When the LORD saw that he turned aside to see, God called to him out of the bush, “Moses, Moses!” And he said, “Here I am.”
I am, at heart, a fairly driven person. My life is frequently lived out with “to do” lists written in my daily journal and on my computer or my cell phone. I have a regular routine and a rigid schedule. I like my days to go according to a routine that I set, schedule, and plan. I feel like I am at my best when I can accomplish my list of tasks for the day and get done what needs to get done.
The problem is I get interrupted. When I am in my study, the phone will ring, someone will drop by and want to chat, or my cell phone will play its loon notification note to tell me I have a text, an instant message, or an alert. Emergencies will arise. Oftentimes I will be engaged in something that I feel is terribly important and I will get a call to go and try to help someone that may or may not want or need my help.
That was the case recently. I was preparing for special services and had a rather tight deadline. I was working furiously to accomplish my “To Do” when the phone rang. I answered and found that a need was being presented to me. I left the office and spent a couple of hours with the person. When that time was over, I felt as though I had wasted my time. It was in the middle of my inner tantrum that God reminded me of a powerful lesson he had taught me a long time ago.
In Exodus 3, Moses is going about the duties he had as a shepherd. He was caring for his sheep and goats, leading them to water, protecting them, leading ot shelter and the best grass when something new and different caught his attention. Of course, you know what he saw was a bush burning, but not being burned up. Verse 4 of chapter three says that Moses turned aside to see this thing. In other words, Moses day was interrupted and there in his interruption, Moses had an encounter with God.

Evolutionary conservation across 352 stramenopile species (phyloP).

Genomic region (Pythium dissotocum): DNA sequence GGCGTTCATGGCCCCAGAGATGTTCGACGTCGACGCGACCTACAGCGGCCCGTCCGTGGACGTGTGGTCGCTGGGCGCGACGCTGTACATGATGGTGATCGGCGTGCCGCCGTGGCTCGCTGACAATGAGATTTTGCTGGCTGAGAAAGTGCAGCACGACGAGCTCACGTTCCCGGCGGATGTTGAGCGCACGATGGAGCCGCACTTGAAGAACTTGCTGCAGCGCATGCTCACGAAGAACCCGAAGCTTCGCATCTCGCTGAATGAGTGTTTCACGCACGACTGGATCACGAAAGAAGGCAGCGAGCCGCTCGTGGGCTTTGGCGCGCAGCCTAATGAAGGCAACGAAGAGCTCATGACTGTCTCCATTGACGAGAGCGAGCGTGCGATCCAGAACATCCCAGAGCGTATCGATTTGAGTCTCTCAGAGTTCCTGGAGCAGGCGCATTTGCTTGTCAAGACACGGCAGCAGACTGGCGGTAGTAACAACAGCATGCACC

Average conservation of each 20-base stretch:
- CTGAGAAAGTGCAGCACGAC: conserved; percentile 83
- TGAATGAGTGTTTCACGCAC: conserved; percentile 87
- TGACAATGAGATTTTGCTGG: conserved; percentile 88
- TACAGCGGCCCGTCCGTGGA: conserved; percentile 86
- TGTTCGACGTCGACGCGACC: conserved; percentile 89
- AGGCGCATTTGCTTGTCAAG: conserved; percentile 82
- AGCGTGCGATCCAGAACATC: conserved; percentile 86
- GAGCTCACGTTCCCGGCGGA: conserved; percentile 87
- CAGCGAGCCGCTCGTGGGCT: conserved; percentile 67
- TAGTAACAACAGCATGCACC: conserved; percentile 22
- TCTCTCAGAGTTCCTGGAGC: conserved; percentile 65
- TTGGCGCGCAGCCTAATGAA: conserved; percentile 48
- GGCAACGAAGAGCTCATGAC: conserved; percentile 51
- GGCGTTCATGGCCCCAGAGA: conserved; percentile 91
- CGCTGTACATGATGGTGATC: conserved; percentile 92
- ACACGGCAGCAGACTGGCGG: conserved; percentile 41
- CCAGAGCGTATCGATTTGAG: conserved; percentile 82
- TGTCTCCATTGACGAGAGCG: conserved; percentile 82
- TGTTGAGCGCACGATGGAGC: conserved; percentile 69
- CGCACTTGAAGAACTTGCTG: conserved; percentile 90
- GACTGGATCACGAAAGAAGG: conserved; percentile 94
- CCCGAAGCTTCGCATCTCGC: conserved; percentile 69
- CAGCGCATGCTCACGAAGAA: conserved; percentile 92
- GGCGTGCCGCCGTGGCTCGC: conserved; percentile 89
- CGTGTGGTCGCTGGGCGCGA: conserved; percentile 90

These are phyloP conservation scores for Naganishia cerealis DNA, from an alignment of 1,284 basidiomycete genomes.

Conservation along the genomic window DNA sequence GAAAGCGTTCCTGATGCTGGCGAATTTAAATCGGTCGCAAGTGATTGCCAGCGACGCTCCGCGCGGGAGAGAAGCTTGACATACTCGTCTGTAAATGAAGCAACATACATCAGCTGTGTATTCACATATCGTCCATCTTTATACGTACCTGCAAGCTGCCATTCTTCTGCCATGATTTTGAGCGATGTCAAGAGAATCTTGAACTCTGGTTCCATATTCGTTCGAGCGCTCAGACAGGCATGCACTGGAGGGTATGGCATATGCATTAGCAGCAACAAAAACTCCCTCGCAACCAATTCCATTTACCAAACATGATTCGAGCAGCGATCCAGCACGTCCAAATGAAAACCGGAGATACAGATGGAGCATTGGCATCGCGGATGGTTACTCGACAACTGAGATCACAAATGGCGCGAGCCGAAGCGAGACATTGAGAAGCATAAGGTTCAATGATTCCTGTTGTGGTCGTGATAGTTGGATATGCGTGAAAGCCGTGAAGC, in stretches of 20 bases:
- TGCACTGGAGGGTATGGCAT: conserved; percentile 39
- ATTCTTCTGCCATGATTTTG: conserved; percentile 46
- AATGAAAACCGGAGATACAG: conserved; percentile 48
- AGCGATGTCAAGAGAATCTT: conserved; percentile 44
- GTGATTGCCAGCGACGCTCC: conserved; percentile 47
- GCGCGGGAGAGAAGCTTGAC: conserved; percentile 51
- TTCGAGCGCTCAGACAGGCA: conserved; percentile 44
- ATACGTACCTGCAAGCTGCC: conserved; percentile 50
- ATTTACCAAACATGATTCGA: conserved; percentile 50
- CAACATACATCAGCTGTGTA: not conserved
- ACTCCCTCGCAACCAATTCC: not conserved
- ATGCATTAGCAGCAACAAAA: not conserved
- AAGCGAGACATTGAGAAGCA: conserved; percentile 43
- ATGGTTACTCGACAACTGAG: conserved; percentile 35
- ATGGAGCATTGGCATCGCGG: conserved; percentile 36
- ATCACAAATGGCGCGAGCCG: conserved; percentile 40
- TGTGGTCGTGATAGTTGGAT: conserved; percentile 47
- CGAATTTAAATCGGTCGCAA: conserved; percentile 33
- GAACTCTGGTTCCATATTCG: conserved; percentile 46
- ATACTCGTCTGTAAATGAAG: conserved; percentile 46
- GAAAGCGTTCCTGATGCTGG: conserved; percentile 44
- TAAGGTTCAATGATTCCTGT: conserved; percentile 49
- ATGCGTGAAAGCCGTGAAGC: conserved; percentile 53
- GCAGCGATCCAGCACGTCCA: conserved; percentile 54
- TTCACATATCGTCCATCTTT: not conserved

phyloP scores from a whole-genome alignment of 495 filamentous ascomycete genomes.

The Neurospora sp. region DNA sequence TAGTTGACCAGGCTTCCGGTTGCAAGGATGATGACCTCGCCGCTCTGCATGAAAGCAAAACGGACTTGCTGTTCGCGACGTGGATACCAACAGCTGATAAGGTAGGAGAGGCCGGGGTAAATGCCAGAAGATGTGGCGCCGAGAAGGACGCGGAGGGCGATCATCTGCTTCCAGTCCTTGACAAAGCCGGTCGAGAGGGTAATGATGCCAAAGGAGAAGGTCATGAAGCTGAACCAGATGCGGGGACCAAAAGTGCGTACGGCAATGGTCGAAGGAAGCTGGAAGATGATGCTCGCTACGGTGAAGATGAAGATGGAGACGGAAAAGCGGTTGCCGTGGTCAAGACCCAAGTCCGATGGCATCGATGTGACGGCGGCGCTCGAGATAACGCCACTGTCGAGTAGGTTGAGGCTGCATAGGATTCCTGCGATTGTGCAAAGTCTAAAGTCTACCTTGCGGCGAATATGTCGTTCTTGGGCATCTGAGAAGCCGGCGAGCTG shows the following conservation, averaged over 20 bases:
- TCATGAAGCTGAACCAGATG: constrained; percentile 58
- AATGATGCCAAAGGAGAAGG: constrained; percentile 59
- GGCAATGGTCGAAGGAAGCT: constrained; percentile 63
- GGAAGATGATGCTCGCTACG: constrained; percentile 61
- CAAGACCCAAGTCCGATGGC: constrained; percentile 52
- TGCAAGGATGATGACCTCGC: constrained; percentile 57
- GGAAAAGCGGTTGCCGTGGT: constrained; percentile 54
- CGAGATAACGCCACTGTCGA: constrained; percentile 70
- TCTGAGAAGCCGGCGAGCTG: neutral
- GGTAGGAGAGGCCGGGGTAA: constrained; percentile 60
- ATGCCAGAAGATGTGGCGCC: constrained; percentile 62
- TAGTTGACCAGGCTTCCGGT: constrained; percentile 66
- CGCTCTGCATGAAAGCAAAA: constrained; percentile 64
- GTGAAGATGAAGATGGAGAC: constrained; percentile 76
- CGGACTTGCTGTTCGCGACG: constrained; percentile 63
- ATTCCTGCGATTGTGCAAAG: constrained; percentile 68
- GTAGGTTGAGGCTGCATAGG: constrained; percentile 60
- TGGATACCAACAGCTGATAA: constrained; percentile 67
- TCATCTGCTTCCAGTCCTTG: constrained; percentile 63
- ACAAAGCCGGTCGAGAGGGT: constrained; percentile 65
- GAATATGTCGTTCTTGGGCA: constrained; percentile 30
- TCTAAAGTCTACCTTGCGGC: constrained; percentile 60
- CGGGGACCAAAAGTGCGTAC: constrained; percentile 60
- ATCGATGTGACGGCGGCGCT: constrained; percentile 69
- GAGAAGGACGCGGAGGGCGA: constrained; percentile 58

God reminded me that frequently God is encountered in the interruptions of our day and the most significant ministry often occurs on God’s time rather than ours. Interruptions become sacred spaces where the Holy Spirit can move, can speak, and can lead us into areas of God’s choosing. Interruptions are oftentimes the REAL opportunity for ministry.
Now, please understand, I still have to watch my own spirit and heart when I am interrupted. But when I stop to consider what God is doing, the margins where my agenda is intersected with God’s agenda become the most fruitful times in life.
I would encourage you, the next time you are interrupted and find yourself irritated because of the distraction, ask the question, “Where is God in this time? What is God trying to teach me? Or What does God want me to do here?”
You may just find your own “burning bush” experience. Anyway, that’s just my meanderings!